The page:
Breastfeeding is a practice so far unobtrusively studied by cultural and medical anthropology, an act placed between nature and culture, between private and social women spheres and which, like birth and pregnancy. It expresses hierarchies in roles and gender relations among biopolitical dynamics which denote the organization of society itself. As a cultural practice, breastfeeding differs itself on the basis of the social and ethnic belonging of the mother and the child, leading to ritual differences such as the law of the “kinship of milk” in muslim societies or the apothecary taboo of Sub-Saharan Africa. The paper reflects on how much this is occurring in Western society where breastfeeding is less and less widespread and how much the lobbies influence technological and biomedical hypertrophy.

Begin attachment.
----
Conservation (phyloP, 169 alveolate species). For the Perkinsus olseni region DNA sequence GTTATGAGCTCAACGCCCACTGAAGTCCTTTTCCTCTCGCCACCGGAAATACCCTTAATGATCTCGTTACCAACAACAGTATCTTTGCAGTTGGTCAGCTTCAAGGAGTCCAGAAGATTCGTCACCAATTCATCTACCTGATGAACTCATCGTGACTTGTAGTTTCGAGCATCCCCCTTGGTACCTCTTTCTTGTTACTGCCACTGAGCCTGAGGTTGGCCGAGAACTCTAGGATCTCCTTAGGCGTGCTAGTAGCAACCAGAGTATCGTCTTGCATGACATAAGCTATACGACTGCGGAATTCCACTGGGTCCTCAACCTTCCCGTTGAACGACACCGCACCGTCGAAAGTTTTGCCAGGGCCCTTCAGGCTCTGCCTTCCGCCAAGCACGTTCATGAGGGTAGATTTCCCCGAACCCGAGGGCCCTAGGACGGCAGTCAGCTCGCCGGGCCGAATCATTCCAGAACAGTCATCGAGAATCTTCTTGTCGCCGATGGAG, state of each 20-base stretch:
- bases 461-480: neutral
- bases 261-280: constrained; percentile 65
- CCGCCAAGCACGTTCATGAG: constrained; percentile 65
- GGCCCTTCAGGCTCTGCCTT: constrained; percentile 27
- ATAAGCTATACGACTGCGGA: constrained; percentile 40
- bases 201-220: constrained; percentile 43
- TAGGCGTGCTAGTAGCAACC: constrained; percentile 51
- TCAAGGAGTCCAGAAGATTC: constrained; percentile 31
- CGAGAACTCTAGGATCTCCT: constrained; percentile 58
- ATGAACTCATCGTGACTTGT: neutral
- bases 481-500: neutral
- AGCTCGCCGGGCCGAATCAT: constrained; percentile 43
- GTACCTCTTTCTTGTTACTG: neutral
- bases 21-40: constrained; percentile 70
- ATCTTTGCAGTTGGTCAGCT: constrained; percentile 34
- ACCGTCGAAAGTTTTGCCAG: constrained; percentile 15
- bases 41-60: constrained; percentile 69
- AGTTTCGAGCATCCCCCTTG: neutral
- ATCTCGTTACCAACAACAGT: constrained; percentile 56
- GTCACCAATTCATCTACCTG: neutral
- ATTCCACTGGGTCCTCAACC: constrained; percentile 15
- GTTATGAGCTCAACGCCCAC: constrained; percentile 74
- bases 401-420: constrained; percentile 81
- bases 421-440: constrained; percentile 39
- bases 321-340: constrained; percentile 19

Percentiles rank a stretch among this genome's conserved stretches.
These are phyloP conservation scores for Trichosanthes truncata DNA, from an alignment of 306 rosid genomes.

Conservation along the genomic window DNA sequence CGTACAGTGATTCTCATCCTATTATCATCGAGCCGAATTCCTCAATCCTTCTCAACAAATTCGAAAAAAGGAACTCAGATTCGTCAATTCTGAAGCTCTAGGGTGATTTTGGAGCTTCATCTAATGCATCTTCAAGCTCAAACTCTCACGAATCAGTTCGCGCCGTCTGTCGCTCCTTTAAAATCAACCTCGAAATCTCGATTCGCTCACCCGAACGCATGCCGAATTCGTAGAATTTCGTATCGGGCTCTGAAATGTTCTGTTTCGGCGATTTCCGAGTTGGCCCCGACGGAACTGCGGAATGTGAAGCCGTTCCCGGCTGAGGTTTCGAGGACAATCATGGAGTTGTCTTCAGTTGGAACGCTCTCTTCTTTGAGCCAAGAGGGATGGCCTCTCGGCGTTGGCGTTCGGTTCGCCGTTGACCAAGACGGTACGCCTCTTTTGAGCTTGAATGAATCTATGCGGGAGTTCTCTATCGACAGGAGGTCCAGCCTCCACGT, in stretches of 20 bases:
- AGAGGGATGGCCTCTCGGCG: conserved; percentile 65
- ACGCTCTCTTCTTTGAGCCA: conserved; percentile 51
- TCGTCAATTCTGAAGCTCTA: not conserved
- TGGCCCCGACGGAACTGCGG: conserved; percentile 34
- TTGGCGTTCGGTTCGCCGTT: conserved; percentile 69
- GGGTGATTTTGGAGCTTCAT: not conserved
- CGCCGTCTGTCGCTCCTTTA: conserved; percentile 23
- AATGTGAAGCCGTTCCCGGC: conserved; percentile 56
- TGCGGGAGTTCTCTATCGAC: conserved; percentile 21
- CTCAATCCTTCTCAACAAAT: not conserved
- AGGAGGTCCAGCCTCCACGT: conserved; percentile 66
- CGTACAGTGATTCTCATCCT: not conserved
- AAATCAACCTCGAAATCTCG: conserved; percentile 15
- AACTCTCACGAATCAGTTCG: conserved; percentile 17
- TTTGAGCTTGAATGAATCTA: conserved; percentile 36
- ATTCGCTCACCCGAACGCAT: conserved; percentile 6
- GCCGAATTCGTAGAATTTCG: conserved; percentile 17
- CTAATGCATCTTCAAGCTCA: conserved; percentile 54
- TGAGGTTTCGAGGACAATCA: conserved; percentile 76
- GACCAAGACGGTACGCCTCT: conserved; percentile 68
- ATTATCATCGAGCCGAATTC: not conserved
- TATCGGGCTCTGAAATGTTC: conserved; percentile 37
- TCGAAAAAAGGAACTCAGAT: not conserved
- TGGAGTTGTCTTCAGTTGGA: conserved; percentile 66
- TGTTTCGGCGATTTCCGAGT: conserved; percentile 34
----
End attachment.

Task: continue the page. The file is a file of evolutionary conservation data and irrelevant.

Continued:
|Number of pages||3|
|Journal||INTERNATIONAL JOURNAL OF HUAMNITIES & SOCIAL STUDIES|
|Publication status||Published - 2017|